• Zip Top Freezer Bags: You’ll want to have both gallon and quart size bags ready to go in large quantities.
  • Fold Top Baggies: These come in handy for separating things into portion sizes. Put what you need for one meal in a baggie and then put the individual baggies in gallon freezer bags. That way, you can grab exactly what you need, and there’s no waste.

Tips and Supplies for Dehydrating the Harvest:

Dehydrating is also an easy way to preserve fruits, veggies, and herbs. My dehydrator runs almost continuously from early spring all the way through the end of the growing season. Most of the herbs I grow are preserved in the dehydrator because it’s much too humid here to hang them to dry. Some of my other favorite things to dehydrate are green onions, mushrooms, and any type of fruit. Here are the supplies I like to have on hand for dehydrating:

  • A Dehydrator: You don’t have to spend hundreds of dollars on a dehydrator but do get one that allows you to adjust the temperature. Herbs and edible flowers should always be dehydrated on the lowest temperature, but fruits, veggies, and jerky require a higher setting.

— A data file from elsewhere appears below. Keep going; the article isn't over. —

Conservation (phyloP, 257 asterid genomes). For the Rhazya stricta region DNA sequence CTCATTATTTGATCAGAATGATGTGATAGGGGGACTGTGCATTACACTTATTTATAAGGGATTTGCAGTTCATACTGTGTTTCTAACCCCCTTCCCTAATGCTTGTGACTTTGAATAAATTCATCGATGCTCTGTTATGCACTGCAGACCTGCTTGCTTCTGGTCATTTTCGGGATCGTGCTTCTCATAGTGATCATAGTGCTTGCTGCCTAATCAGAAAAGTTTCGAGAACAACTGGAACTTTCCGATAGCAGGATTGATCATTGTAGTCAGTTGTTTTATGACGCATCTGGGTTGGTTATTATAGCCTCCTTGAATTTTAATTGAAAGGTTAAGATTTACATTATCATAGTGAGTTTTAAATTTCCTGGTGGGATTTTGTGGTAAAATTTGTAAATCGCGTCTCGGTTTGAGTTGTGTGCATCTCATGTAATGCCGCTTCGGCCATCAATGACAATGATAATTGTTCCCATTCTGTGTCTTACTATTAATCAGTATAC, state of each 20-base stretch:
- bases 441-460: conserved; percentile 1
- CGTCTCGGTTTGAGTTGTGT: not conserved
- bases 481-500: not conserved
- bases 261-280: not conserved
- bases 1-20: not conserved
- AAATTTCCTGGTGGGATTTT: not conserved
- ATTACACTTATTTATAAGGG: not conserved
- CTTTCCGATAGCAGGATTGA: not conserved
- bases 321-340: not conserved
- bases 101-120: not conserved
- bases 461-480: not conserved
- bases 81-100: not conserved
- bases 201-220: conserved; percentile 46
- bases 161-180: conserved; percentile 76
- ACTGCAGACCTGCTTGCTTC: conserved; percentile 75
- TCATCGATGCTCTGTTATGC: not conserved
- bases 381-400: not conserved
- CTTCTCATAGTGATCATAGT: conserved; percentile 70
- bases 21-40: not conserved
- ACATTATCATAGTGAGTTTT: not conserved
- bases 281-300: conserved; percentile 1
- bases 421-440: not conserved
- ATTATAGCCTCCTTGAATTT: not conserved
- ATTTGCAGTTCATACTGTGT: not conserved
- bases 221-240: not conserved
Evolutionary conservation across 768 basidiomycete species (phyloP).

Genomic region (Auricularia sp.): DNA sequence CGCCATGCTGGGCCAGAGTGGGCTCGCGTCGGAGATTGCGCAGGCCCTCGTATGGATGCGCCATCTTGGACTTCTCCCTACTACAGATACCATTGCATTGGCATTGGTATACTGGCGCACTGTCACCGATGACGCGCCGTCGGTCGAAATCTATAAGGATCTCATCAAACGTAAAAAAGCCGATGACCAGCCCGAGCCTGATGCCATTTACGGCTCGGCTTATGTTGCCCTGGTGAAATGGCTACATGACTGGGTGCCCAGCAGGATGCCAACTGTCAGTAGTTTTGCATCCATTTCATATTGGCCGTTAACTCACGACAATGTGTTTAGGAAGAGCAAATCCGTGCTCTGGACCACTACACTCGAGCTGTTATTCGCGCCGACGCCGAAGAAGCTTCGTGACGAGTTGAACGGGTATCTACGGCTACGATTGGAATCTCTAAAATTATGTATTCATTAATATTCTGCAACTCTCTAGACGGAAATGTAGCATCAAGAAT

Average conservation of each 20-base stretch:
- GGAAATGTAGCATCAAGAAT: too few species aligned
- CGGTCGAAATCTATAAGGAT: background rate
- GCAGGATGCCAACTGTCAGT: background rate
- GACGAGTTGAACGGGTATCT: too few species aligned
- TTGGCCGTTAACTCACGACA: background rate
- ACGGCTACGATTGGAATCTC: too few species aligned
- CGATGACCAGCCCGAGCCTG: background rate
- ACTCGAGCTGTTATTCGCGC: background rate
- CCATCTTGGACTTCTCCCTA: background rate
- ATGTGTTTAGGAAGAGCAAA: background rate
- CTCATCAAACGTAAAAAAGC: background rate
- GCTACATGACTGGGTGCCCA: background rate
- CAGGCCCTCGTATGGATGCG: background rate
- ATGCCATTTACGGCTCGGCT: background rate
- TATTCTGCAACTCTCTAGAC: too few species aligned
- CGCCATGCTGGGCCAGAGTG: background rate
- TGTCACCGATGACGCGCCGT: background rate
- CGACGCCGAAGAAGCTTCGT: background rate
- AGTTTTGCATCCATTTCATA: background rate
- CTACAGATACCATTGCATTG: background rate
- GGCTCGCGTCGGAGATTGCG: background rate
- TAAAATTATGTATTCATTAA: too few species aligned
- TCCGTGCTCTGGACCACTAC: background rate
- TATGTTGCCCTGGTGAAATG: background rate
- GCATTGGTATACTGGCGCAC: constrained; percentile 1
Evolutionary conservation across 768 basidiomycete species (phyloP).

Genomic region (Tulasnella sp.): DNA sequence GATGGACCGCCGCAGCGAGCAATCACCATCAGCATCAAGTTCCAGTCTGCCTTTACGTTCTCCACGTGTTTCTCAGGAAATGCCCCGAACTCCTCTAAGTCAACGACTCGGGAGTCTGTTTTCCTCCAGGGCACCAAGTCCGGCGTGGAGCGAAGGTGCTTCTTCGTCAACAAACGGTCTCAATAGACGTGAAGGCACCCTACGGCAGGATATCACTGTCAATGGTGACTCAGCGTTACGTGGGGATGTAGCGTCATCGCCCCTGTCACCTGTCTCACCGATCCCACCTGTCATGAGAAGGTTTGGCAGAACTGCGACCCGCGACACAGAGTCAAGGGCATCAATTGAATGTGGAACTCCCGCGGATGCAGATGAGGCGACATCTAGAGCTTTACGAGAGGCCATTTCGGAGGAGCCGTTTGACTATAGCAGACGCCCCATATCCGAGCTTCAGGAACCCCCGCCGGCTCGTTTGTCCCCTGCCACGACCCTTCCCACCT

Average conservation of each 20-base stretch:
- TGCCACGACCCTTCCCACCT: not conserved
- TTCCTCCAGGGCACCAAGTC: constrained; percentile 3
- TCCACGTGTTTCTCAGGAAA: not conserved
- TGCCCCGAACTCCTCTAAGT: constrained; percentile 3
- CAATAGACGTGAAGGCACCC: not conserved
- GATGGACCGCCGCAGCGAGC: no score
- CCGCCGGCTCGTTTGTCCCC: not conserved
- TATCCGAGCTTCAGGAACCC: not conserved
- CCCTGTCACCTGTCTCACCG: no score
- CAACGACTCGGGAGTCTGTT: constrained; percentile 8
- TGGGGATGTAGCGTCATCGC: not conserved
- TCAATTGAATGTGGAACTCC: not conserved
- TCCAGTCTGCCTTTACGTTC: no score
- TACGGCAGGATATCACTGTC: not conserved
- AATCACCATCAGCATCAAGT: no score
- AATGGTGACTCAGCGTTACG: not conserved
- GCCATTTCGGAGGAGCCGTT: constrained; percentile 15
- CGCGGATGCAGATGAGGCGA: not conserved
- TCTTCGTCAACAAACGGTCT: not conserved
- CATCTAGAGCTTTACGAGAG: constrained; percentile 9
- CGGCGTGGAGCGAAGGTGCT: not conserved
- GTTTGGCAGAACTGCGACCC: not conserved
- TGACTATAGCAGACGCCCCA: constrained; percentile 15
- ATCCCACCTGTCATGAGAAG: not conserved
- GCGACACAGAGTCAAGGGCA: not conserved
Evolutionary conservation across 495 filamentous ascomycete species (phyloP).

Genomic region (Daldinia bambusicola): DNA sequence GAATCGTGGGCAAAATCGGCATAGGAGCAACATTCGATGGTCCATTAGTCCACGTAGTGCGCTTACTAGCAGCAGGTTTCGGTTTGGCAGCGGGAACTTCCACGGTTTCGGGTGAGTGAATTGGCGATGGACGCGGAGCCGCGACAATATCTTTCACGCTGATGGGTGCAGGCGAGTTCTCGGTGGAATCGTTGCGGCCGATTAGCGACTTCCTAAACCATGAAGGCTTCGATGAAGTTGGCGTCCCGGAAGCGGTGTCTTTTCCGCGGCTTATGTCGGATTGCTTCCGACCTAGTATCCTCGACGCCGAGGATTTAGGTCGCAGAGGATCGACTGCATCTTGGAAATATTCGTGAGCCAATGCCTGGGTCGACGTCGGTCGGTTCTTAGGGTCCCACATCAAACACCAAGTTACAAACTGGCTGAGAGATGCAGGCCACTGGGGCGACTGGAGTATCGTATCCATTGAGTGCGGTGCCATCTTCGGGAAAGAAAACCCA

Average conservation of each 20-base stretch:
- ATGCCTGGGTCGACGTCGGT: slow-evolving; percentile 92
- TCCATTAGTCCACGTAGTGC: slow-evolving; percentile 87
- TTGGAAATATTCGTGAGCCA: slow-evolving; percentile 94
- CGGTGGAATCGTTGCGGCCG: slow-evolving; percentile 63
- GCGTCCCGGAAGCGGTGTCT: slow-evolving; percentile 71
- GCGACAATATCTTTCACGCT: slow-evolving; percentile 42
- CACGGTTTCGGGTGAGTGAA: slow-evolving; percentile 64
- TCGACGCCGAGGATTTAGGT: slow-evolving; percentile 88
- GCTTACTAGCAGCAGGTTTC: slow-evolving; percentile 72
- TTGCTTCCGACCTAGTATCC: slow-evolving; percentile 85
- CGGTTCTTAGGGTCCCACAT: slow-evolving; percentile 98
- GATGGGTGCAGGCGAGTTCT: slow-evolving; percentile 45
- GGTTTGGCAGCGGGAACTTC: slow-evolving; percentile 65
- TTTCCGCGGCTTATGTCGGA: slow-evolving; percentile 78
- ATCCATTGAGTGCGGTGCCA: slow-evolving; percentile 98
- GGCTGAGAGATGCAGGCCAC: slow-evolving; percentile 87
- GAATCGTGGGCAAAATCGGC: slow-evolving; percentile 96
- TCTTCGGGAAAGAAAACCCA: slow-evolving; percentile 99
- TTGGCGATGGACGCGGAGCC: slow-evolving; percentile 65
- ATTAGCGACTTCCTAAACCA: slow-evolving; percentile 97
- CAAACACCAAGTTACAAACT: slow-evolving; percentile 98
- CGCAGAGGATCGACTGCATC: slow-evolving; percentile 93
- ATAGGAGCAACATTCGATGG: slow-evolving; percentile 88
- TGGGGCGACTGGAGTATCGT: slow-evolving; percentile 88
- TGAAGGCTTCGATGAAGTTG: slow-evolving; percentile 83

• Bottled Lemon Juice or Fruit Fresh: Dipping fruit in a solution of either bottled lemon juice or fruit fresh will prevent them from turning brown in the dehydrator.
  • Stock Pot and Colander: For blanching veggies before freezing.
  • Vacuum Sealer: Most dehydrated foods can be stored in vacuum sealed bags.
  • Mylar Bags and Oxygen Absorbers: If you are dehydrating something that you want to store for a long time, consider using a mylar bag. They don’t take up nearly as much room as jars, and they don’t let in any light, which can really shorten the shelf life of dehydrated foods. Some foods have sharp edges after you dehydrate them and mylar bags are much more puncture resistant than vacuum seal bags, too.
  • Jars in Various Sizes: I use jars for storing smaller quantities of things that I use regularly.

Tips and Supplies for Canning the Harvest:

In my opinion, canning is the best way to preserve tomato products, jams, pickles, and green beans. I can other things too, but these items make up the bulk of our home canned goods each year. Here are the supplies I keep on hand for canning the harvest: